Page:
Optimum length of exciter - HPA interconnect cable
It is often reported that the power available from an external PA is affected by the length of the interconnecting drive cable. Some even propose a 'magic' length that is optimal on all amateur bands, or that ferrite chokes on the outside of the coax fix the problem.
This article explores the issue in a practical experiment.
A certain installed TS2000 - AL811H combination is known to have a moderate HPA input VSWR on 7MHz.
A quality VSWR meter was inserted between the exciter and HPA, the HPA tuned up for maximum power into a dummy load at 7.1MHz. The HPA input VSWR measured was 1.7.
Note that the cathode current in a Class AB/B grounded grid amplifier (such as the AL811H) has substantial harmonic content. This input network typically reduces the transmission of the to the exciter somewhat, but there may remain sufficient harmonic content in the interconnecting cable to give some apparently anomalous VSWR readings as VSWR meters typically depend on single frequency excitation.
Various length interconnect cables were tried (including the inline directional wattmeter) and exciter power out set to 50W. HPA output varied from 350W to 500W for the different cables tried.
Power output is observed to vary with length of the interconnecting cable.
VSWR measurement shows that the input impedance of the HPA is not close to 50+j0, so the interconnecting cable will transform the input impedance of the HPA to some value that is dependent on the length of the interconnecting cable, but in no case will the exciter see its preferred load of 50+j0.
A further measurement was made using an inline 75Ω VSWR meter which read VSWR=2.5. The intersection of the two VSWR circles on a Smith chart shows the solution points are very close to 30+j0.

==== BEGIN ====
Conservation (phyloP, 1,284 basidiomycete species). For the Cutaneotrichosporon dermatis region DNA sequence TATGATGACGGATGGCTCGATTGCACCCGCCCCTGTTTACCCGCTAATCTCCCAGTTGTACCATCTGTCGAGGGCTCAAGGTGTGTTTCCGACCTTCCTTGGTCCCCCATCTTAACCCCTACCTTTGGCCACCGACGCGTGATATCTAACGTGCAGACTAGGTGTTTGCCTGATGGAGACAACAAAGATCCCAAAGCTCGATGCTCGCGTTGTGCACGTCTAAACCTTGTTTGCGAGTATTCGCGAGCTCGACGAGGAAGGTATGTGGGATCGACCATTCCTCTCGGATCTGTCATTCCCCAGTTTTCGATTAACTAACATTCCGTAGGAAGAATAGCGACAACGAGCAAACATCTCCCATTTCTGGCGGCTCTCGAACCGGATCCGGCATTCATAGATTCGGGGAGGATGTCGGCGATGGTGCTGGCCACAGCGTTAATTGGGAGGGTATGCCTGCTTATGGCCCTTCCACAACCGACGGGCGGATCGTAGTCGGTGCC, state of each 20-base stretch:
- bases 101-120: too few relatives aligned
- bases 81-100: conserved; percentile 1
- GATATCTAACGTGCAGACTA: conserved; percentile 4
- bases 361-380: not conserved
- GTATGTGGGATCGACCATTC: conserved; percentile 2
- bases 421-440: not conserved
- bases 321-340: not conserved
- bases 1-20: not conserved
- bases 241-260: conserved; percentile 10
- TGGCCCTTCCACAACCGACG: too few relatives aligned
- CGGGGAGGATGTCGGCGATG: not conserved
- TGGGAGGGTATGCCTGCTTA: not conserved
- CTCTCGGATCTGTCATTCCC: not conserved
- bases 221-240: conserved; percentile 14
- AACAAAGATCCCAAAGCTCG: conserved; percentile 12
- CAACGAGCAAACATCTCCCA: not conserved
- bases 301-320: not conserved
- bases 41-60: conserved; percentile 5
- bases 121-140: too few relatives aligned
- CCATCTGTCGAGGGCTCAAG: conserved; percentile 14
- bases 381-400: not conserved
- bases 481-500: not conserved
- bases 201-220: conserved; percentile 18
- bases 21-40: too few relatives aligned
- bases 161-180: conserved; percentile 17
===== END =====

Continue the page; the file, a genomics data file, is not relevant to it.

Checking the original design
A model was constructed using the RF Power Amplifier Tube Performance Computer of the AL811-H HPA with 572B tubes. The model indicates that in class AB2, peak fundamental anode current is 1.08A occurs with 88V peak drive. From the characteristic curve, peak grid current is about 0.1A, so cathode current is 1.18Ap at 88Vp drive, yielding a cathode RF load impedance of 88/1.18Ω=75+j0Ω.
The AL811H circuit shows a low pass pi section filter for input impedance transformation. The network is some distance from the cathode, and is probably connected by a short length of 50Ω coax.
A model of the circuit was constructed in RfSim99 to check the sanity of the circuit (Fig 1). The capacitors are from the user manual circuit, the length of 50Ω line is a guess at 150mm, and the inductor is tuned for best VSWR at about 7.1Mhz.
fIG 2 shows S11 over the range 7.00MHz to 7.35MHz. Return Loss is -S11, so Return Loss varies from 25dB at 7MHz to 20dB at 7.35, with a minimum of 32dB at 7.12MHz. Return Loss of 32dB corresponds to VSWR=1.05, so the circuit appears sane and should be capable of adjustment to quite low VSWR.
Simulation indicates that to obtain an input Z of 30+j0, the value of L is a little too low (~1.0µH), so a small increase in L should solve the problem.
A quality VSWR meter was inserted between the exciter and AL811H, the amplifier tuned up for maximum power into a dummy load at 7.1MHz, and the input matching inductor adjusted for minimum VSWR. The VSWR achieveD was less than 1.1.
Various length interconnect cables were tried (including the inline directional wattmeter) and exciter power out set to 50W. There was no noticeable difference in power out with the different interconnect cables.
There is nothing wrong with the 40m design, the AL811H just needed proper adjustment of its input circuit matching (done without removing covers).
This might look like matching issues are just a matter of alignment, however:
So, of the nine bands the amplifier covers, four have poor input VSWR that cannot be fixed of cannot be fixed without ruining performance on another band. Now there is a coincidence, it can be aligned for reasonable performance on 80, 40, 20, 15, and 10m... though the input VSWR on 15m and 10m is out of spec... basically a pre-WARC design with new panel labels!
One solution for an amplifier with such poor input VSWR behaviour as the AL811H is a small ATU between the exciter and PA.
It is doubtful that a magic length of coax will solve problems such as this.
Common mode chokes
If common mode chokes, or coiling up the interconnect cable make a difference to power output, that suggests that there is significant common mode current, and that the chassis of the exciter and PA are not at equal potential. This is an undesirable situation and efforts should be made to reduce ingress of common mode to the equipment room.
Installing a common mode choke between exciter and PA allows their chassis being at different RF potential, and defies good engineering practice which would normally indicate equipotential bonding of the two.